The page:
“You still have work to do” he said after training for the Portland Trail Blazers this month. “You still have to study and do everything else that everyone does. You get the benefit of wisdom and knowledge, but you still need to learn how to do it yourself.”

If Griffin stumbles over injury concerns or questions about his protection, front office executives who walk away from him can hold their breath to avoid facing the same nightmares experienced by front office executives who walked away from Curry. when he dropped to No. 7 in the 2009 NBA draft.

“I, like every person who has ever worked in the NBA, when you pass a player, you kick yourself again and again,” Minkberg said. “When you miss a player and his father was a great player, you feel even worse.”

Family ties help in early assessment

The NBA Draft isn’t the only area in which the athletic family plays an important role in assessing basketball prospects. In fact, 247Sports scouting director Adam Finkelstein thinks this is especially important when evaluating potential high school students.

“It’s really counterintuitive to evaluate young children because the best long-term prospects are most often those for whom it hasn’t physically clicked yet,” Finkelstein said. “I think knowing the family’s pedigree is even more important for younger prospects.”

So while having athletic parents could play a particularly important role at the top of the upcoming draft, its importance won’t diminish anytime soon in college or professional games.

There’s a reason Class of 2023 security guard DJ Wagner has been ranked at or near the top of his class for many years. Yes, he is supremely talented and is the son of former lottery player Dajuan Wagner. But the pedigree doesn’t stop there.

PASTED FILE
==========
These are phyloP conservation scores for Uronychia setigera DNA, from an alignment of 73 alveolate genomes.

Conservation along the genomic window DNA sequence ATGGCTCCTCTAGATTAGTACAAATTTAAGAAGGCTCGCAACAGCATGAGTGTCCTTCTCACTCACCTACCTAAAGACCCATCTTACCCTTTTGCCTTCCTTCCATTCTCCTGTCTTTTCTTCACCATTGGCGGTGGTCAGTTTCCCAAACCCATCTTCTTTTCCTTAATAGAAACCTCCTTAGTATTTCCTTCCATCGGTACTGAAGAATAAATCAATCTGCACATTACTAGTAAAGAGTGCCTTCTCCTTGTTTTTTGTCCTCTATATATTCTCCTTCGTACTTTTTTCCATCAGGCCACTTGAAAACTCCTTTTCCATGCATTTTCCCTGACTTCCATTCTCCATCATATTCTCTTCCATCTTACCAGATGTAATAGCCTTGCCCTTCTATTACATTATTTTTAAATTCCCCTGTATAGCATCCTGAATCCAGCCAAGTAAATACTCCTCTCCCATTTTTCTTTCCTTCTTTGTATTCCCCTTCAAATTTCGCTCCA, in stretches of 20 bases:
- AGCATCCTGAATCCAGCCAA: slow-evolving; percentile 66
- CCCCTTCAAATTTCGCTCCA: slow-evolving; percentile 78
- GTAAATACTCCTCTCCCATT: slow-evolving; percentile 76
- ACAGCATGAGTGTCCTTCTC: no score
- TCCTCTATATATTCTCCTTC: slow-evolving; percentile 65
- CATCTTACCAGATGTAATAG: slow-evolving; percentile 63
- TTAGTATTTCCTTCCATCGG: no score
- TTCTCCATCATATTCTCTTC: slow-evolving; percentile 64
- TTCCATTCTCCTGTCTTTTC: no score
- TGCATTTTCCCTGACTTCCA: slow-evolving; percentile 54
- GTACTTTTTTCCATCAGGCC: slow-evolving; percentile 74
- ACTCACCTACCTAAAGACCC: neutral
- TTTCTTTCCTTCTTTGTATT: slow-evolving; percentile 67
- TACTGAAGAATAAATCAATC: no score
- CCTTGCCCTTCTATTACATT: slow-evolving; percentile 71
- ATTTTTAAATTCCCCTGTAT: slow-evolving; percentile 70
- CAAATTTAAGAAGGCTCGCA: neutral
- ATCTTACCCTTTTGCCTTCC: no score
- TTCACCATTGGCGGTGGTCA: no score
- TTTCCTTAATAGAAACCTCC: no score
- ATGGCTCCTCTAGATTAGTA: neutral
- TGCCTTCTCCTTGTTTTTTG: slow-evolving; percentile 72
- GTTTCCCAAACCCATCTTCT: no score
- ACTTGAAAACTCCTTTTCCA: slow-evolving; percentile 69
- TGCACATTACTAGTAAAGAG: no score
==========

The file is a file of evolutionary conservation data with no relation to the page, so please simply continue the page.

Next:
DJ’s grandfather, Milt Wagner, is a Louisville basketball legend and longtime professional, meaning DJ is on track to become a third-generation NBA inductee as early as 2024.

“Great athletes are unique and certainly rare,” Minkberg said. “But when you get into the NBA, once you hit that threshold, it’s usually something mental or something with your mindset why you don’t. The importance of the NBA mindset cannot be overstated. These guys are so impressive.”

Happy Father’s Day Draft Night

Fathers and sons selected in the NBA draft.

Year Called son Called Father (year)
2020 Cole Anthony Greg Anthony (1991)
2020 Nico Mannion Pace Mannion (1983)
2020 K.J. Martin Kenyon Martin (2000)
2019 Bol Bol Manute Bol (1985)
2019 Nicholas Claxton Charles Claxton (1994)
2018 Gary Trent Jr. Gary Trent (1995)
2016 Domantas Sabonis Arvydas Sabonis (1986)
2015 Jerian Grant Harvey Grant (1988)
2015 Joe Young Michael Young (1984)
2015 Larry Nancy Jr. Larry Nance (1981)
2015 Justice Winslow Ricky Winslow (1987)
2014 Andrew Wiggins Mitchell Wiggins (1983)
2014 Jabari Parker Sonny Parker (1976)
2014 Jerami Grant Harvey Grant (1988)
2014 Glenn Robinson III Glenn Robinson (1994)
2014 Devin Marble Roy Marble (1989)
2013 Tim Hardaway Jr. Tim Hardaway (1989)
2013 Eric Murphy Jay Murphy (1984)
2013 Glen Rice Jr. Glen Rice (1989)
2012 Austin Rivers Doc Rivers (1983)
2012 Geoffrey Taylor Jeff Taylor (1982)
2011 Nolan Smith Derek Smith (1982)
2011 Clay Thompson Michael Thompson (1978)
2010 Xavier Henry Carl Henry (1984)
2010 Andy Rotins Leo Rotins (1983)
2009 AJ Price Tony Price (1979)
2009 Stephen Curry Dell Curry (1986)
2009 Austin Day Darren Day (1983)
2009 Gerald Henderson Gerald Henderson (1978)
2008 Patrick Ewing Jr. Patrick Ewing (1985)
2008 Kevin Love Stan Love (1971)
2007 Al Horford Tito Horford (1988)
2007 Taurus green Sydney Green (1983)
2006 Ronnie Brewer Ron Brewer (1978)
2005 Sean May Scott May (1976)
2004 Jackson Vroman Brett Vroman (1978)
2003 Luke Walton Bill Walton (1974)
2003 Brian Cook Norm Cook (1976)
2002 Dajuan Wagner Milt Wagner (1986)
2002 Mike Dunleavy Jr. Mike Dunleavy (1976)
1998 Mike Bibby Henry Bibby (1972)
1996 Kobe Bryant Joe Bryant (1975)
1994 Jalen Rose Jimmy Walker (1967)
1992 Byron Houston Curtis Perry (1970)
1988 Danny Manning Ed Manning (1967)